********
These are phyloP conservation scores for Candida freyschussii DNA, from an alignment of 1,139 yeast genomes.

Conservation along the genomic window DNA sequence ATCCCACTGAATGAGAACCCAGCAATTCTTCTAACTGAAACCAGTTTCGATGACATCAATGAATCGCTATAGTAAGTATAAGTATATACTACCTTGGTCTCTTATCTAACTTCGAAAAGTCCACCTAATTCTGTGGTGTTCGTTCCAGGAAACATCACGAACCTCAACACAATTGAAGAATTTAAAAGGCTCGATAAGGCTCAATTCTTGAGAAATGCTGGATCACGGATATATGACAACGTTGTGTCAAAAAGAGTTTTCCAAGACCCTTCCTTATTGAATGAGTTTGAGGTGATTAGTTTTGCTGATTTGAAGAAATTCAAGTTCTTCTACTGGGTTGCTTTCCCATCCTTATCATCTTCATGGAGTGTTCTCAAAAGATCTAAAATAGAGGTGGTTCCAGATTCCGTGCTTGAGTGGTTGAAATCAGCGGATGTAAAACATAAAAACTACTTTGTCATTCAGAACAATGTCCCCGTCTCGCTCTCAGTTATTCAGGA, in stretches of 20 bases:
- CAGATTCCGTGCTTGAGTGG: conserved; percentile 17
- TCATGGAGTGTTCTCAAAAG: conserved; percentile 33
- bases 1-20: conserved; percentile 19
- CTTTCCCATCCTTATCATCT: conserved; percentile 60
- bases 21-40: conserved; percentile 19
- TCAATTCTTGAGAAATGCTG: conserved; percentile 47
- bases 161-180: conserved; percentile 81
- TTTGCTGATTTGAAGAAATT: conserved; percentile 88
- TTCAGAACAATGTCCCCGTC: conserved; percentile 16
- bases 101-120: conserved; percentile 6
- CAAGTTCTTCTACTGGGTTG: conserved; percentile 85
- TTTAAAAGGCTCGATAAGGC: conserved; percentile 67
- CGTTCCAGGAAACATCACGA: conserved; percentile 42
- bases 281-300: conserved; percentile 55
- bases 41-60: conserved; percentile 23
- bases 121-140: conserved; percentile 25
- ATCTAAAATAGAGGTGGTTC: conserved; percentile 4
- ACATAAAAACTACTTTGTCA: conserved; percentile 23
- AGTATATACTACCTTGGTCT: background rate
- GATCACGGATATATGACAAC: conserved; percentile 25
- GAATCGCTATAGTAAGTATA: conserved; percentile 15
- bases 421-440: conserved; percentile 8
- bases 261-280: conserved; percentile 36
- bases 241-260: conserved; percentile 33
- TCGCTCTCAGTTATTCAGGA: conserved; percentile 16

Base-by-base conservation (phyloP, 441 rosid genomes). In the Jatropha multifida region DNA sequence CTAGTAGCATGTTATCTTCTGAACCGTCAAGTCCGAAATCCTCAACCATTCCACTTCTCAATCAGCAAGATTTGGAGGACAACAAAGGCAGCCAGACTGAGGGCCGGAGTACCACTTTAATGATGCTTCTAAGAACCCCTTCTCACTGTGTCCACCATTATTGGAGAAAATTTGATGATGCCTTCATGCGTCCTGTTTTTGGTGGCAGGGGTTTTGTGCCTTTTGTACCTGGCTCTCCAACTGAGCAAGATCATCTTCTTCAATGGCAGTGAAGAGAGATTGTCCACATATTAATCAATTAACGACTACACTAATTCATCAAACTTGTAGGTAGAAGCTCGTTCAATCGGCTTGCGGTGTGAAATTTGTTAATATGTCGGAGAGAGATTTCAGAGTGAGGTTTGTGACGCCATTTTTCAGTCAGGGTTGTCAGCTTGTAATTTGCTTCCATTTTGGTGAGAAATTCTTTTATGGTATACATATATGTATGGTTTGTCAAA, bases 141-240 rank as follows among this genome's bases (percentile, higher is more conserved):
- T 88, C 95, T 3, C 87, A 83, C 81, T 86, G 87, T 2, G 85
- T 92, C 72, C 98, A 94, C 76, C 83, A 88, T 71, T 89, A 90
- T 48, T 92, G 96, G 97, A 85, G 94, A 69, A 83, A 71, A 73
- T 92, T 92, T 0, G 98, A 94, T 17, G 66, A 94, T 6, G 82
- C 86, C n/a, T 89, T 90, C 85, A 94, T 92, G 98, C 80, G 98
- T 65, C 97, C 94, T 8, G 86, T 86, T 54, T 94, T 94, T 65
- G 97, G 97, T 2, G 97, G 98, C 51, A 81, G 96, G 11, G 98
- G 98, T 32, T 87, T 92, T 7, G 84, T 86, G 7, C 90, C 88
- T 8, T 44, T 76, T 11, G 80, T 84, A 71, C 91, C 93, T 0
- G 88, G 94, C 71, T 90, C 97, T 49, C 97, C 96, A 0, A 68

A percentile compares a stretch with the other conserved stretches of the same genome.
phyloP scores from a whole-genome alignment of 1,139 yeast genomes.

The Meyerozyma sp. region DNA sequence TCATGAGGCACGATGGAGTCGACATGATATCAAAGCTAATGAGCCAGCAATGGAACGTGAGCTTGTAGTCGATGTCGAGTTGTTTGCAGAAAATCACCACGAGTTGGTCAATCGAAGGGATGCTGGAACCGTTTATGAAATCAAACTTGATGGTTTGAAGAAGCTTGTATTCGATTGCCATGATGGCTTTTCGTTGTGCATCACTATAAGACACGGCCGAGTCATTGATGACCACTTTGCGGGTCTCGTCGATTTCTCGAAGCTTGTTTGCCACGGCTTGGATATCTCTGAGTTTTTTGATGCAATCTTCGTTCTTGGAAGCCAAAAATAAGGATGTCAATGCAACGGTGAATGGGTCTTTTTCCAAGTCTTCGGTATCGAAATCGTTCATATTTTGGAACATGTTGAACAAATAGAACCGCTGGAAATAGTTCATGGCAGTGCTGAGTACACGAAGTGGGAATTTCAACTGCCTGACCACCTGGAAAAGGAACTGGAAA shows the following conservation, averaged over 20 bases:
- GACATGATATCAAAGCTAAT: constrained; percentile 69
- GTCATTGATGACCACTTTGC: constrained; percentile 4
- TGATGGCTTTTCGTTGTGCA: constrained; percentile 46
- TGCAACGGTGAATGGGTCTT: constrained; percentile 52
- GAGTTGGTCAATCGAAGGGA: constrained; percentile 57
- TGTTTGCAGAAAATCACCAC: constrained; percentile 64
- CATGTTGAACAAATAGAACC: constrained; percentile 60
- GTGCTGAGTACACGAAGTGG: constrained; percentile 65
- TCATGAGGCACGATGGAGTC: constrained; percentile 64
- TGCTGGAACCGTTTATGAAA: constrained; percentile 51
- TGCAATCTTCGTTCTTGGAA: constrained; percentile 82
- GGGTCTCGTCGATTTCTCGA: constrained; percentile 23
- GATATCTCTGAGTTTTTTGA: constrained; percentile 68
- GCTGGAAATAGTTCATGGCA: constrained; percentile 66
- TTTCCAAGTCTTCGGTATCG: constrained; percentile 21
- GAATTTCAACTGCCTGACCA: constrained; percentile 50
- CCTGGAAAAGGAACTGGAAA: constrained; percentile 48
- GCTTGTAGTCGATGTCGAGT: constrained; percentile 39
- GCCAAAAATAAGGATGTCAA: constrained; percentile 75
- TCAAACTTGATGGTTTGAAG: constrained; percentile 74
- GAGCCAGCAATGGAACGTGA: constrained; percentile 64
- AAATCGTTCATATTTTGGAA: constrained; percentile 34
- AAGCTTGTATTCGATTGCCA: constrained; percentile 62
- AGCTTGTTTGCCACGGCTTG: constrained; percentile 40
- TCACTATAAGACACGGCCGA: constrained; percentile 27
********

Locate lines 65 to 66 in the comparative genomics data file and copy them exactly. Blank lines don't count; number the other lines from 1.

- AGCTTGTTTGCCACGGCTTG: constrained; percentile 40
- TCACTATAAGACACGGCCGA: constrained; percentile 27